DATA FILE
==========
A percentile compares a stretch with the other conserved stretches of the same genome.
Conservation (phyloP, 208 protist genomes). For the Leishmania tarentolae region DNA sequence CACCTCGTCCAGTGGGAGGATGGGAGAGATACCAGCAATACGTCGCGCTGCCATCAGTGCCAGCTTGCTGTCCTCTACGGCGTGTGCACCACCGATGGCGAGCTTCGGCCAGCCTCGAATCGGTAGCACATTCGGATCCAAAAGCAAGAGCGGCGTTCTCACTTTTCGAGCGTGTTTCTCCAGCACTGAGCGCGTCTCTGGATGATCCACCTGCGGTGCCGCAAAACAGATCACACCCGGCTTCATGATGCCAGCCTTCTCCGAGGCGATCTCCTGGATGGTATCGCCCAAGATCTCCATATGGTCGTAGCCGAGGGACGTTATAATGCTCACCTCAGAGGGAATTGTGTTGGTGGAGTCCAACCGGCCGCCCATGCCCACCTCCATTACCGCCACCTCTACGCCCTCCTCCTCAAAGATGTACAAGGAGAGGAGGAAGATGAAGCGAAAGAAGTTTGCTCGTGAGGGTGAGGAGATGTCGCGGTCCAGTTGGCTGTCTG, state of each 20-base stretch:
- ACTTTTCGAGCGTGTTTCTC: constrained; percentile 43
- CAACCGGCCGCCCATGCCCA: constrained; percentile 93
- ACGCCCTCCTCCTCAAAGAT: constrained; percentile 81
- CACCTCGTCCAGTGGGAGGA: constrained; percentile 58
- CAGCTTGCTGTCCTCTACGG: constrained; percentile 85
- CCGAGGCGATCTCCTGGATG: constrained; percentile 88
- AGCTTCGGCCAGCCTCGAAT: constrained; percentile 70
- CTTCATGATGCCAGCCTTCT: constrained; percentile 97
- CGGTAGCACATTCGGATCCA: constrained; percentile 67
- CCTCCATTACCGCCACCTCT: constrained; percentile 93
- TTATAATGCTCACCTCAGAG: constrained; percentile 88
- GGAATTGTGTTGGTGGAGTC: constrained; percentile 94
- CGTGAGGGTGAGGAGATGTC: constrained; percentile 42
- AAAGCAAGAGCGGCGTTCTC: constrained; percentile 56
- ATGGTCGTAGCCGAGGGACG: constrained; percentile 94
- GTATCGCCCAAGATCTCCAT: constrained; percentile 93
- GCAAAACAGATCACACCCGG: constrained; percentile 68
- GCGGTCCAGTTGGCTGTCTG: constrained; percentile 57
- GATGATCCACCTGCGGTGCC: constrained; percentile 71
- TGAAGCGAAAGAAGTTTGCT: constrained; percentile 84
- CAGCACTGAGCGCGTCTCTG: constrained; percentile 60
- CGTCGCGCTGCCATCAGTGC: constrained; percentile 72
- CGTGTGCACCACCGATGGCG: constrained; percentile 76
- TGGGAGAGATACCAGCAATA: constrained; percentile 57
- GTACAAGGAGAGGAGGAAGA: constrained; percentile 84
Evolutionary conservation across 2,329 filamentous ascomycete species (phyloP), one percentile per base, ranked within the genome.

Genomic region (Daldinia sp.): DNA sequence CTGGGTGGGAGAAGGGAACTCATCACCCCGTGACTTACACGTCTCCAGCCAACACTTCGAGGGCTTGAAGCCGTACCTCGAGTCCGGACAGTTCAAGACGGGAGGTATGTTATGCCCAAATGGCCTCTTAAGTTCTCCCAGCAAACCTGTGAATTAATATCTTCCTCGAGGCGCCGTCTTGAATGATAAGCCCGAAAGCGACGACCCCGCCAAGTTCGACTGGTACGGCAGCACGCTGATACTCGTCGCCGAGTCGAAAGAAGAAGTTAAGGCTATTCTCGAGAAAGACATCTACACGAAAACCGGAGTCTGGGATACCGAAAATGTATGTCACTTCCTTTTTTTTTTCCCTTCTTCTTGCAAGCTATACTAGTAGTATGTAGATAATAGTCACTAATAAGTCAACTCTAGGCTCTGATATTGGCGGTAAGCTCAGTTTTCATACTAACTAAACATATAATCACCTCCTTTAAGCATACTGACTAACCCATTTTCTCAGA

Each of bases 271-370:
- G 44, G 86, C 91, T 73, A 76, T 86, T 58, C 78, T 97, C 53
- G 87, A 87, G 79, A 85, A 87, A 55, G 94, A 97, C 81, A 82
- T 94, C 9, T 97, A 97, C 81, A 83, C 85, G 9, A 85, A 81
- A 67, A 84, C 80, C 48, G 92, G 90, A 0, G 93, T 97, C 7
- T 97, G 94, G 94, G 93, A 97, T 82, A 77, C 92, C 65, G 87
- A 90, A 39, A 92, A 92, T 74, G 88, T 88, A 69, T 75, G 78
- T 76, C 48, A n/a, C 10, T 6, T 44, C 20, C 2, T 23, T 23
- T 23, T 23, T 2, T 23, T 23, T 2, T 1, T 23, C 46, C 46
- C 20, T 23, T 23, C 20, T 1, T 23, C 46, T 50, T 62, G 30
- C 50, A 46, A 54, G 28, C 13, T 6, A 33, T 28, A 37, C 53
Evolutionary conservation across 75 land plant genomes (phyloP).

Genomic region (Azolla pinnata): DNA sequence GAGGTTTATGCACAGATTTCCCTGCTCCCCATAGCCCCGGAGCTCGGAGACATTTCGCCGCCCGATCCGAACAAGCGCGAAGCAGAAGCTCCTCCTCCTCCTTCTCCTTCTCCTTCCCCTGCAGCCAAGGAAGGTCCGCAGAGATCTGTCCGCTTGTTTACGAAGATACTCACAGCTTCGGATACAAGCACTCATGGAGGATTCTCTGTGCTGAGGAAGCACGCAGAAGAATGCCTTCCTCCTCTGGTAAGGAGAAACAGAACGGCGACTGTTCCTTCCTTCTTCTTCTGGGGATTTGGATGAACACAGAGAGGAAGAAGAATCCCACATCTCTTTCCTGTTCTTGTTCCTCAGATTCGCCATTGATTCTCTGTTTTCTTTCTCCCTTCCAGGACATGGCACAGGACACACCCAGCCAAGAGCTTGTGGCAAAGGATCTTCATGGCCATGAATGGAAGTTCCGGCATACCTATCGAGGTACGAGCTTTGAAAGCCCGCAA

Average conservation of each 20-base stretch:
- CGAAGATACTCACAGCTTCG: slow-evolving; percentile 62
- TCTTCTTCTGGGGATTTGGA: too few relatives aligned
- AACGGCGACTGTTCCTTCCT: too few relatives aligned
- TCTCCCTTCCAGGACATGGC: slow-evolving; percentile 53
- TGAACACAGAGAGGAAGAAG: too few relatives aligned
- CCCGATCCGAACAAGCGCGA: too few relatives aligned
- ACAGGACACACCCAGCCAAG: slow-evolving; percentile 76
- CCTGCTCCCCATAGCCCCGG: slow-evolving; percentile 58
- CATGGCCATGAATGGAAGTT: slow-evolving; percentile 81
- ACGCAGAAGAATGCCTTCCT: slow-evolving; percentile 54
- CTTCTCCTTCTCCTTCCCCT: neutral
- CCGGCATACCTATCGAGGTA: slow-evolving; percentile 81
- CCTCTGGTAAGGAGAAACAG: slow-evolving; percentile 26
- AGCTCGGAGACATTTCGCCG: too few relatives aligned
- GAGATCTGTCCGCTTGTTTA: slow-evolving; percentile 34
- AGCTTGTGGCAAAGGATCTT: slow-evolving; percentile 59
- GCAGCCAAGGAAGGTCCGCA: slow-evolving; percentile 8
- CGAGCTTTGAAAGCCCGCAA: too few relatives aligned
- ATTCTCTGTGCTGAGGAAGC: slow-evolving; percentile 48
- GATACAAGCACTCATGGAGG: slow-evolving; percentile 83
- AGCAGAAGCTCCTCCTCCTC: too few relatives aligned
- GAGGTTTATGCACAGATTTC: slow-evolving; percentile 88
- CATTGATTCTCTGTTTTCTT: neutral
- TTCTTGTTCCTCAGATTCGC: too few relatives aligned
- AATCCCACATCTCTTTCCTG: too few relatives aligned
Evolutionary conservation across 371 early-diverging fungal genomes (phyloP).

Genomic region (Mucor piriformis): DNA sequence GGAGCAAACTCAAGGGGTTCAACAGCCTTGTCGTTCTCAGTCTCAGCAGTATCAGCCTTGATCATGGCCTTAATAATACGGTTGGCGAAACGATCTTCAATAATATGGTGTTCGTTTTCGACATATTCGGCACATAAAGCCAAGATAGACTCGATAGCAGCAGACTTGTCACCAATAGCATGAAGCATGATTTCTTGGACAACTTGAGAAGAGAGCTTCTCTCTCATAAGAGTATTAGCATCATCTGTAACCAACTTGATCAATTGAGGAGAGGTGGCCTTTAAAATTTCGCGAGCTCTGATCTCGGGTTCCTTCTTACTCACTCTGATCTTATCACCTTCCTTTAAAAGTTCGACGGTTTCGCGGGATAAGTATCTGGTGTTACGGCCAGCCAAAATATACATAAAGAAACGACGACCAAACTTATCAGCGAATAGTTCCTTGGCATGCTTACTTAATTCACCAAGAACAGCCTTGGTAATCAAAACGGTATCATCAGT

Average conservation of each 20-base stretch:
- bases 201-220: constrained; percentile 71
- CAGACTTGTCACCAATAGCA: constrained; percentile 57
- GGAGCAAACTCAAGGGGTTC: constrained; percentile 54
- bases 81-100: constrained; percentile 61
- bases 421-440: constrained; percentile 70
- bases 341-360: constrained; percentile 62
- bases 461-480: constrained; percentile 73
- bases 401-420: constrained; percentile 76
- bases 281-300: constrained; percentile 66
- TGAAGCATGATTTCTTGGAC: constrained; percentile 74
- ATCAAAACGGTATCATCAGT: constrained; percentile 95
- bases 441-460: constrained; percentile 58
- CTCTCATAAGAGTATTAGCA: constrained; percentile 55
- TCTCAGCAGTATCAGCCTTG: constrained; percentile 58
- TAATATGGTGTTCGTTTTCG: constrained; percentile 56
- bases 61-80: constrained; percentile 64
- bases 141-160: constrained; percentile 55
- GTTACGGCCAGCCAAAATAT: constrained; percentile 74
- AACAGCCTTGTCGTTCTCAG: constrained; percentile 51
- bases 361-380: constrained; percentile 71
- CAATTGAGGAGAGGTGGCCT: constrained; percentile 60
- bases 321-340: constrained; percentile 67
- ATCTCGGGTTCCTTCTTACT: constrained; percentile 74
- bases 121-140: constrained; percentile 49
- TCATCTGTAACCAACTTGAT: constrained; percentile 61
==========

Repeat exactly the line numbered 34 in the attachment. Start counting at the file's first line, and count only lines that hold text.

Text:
- A 67, A 84, C 80, C 48, G 92, G 90, A 0, G 93, T 97, C 7